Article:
Author; Cassandra Snow & Mat Auryn
“As evident through the pages of this book, Snow holds a vision for the queer aspirant who hears the call to witchery, to find healing, empowerment, strength, and pride through their craft. Through creative and unique journal prompts, introspection, rituals, and spells, Snow achieves this beautifully, and herein lays the perfect guide for the queer witch to stand in their power and stand beside others; truly queering our craft with compassion and pride.”
--Mat Auryn, author of Psychic Witch: A Metaphysical Guide to Meditation, Magick, and Manifestation
Witchcraft has always belonged to the outsiders and outcasts in society, yet so much of the practice enforces and adheres to the same hierarchy we face in the world at large—a hierarchy that isolates and hurts those living beyond society’s binaries and boundaries. While there are books that address magick for resistance and queer myth, until now there has not been one that specifically addresses the practice of queer magick from an LGBTQ+ standpoint.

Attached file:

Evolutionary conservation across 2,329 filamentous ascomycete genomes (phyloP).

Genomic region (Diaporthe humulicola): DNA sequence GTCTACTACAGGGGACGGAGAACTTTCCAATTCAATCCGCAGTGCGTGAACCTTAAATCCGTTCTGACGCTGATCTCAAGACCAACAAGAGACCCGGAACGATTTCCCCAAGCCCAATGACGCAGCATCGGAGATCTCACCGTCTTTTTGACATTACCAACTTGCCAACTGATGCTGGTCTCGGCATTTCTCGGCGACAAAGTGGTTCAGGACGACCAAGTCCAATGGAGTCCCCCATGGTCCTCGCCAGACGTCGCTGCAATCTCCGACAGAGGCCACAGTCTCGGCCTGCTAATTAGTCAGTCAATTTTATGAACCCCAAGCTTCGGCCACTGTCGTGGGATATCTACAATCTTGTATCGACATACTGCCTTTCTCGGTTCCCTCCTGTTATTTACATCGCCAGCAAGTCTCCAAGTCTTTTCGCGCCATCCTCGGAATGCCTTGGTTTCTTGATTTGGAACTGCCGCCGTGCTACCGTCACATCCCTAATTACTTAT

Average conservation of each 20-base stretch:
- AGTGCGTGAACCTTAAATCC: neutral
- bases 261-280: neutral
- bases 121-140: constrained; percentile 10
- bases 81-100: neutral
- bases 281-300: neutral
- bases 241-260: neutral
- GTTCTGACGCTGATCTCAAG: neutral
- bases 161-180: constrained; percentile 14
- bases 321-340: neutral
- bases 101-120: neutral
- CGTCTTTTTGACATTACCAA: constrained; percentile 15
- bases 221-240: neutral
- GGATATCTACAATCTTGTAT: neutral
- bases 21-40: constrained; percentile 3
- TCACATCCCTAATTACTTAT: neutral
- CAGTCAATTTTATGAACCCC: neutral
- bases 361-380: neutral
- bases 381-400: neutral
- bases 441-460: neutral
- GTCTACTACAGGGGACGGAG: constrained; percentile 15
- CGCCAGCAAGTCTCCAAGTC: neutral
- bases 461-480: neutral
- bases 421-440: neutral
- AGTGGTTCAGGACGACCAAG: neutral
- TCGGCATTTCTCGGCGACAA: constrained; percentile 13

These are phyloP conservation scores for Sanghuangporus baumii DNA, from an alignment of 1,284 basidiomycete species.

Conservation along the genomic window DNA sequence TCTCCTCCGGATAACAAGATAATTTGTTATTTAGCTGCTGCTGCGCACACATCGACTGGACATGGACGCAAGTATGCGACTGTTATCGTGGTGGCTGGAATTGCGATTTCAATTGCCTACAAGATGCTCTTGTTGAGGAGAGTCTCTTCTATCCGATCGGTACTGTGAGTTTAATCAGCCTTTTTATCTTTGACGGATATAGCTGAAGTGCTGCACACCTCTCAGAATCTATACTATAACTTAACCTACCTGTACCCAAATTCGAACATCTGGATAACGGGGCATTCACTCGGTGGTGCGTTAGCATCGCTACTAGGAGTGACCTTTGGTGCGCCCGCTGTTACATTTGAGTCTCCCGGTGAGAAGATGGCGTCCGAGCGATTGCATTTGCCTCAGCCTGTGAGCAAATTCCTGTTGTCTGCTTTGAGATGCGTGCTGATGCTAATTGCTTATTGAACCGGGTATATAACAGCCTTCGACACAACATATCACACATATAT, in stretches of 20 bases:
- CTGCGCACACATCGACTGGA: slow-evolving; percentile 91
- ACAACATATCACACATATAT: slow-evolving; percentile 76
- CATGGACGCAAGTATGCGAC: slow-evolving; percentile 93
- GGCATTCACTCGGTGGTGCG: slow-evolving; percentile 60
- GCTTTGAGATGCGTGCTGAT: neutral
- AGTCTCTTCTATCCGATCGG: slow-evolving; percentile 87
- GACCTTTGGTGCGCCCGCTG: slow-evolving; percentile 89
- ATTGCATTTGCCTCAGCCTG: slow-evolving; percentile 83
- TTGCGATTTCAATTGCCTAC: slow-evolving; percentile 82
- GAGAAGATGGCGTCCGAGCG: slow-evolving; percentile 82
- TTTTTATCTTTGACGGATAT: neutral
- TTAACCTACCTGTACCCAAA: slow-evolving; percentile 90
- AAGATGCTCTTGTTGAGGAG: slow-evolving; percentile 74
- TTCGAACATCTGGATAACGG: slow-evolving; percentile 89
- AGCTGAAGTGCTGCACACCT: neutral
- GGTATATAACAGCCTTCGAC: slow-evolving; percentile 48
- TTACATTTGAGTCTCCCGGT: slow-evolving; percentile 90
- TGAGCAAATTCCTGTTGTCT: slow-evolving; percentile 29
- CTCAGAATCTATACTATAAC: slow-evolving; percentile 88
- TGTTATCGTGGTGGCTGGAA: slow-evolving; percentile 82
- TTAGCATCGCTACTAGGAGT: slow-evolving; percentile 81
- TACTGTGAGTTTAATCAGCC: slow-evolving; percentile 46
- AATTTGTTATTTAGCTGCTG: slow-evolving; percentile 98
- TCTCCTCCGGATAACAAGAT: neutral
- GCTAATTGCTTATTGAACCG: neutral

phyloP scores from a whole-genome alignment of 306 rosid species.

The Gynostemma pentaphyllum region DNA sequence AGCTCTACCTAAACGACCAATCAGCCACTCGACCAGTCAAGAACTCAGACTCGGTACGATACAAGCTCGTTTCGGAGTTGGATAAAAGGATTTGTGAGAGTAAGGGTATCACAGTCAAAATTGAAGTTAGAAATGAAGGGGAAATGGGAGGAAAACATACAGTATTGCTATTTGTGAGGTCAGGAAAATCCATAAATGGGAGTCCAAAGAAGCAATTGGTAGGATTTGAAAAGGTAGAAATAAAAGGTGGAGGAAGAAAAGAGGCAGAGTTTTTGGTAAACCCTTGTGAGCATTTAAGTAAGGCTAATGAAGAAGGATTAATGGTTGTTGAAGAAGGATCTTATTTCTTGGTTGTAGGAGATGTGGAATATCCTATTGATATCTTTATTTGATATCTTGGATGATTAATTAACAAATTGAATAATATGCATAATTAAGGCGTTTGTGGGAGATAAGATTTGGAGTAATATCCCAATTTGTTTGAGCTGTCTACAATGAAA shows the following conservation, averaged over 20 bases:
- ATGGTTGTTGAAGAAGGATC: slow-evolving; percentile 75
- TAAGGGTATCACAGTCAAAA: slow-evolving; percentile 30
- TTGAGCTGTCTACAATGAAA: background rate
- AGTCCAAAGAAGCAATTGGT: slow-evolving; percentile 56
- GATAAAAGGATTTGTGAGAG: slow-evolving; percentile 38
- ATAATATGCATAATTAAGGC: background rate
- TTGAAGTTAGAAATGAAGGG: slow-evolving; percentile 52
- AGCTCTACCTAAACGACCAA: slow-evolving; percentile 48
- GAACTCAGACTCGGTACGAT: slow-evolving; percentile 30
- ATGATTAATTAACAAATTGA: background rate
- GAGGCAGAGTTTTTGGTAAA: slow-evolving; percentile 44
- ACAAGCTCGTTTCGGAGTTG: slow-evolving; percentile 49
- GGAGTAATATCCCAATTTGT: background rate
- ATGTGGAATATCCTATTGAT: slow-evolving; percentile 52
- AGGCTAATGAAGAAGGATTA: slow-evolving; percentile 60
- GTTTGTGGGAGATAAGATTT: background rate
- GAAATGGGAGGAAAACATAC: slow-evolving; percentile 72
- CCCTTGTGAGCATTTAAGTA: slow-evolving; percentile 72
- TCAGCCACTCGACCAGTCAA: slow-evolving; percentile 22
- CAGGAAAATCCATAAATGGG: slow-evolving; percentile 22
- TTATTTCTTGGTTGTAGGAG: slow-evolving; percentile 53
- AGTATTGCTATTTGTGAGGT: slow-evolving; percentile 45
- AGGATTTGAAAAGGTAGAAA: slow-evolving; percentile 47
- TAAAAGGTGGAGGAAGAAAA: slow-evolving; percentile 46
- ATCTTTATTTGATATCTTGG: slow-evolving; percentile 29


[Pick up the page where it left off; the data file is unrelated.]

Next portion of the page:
Queering Your Craft combines queer aesthetic and culture (like DIY culture and an emphasis on chosen family over formal covens) with pagan and metaphysical spiritual practice in a way that is commonplace but has not been written about until now. This book covers the personal, the collective, and the political, and how deeply intertwined all three are in a magickal practice for those who are LGBTQ+.
In this introduction to witchcraft, Snow presents why/how each concept is important to a queer craft, or how to approach it from a queer mindset. For example, conventional prayer, words, and symbols have always been problematic in a queer universe: How to make them work and still be true to yourself? The bulk of the book is about learning the craft. The latter portion is a grimoire of spells.
While accessible to beginning witches, Queering Your Craft provides new and inspiring information for longtime practitioners interested in a pure and personal approach that avoids the baggage of history and stereotype.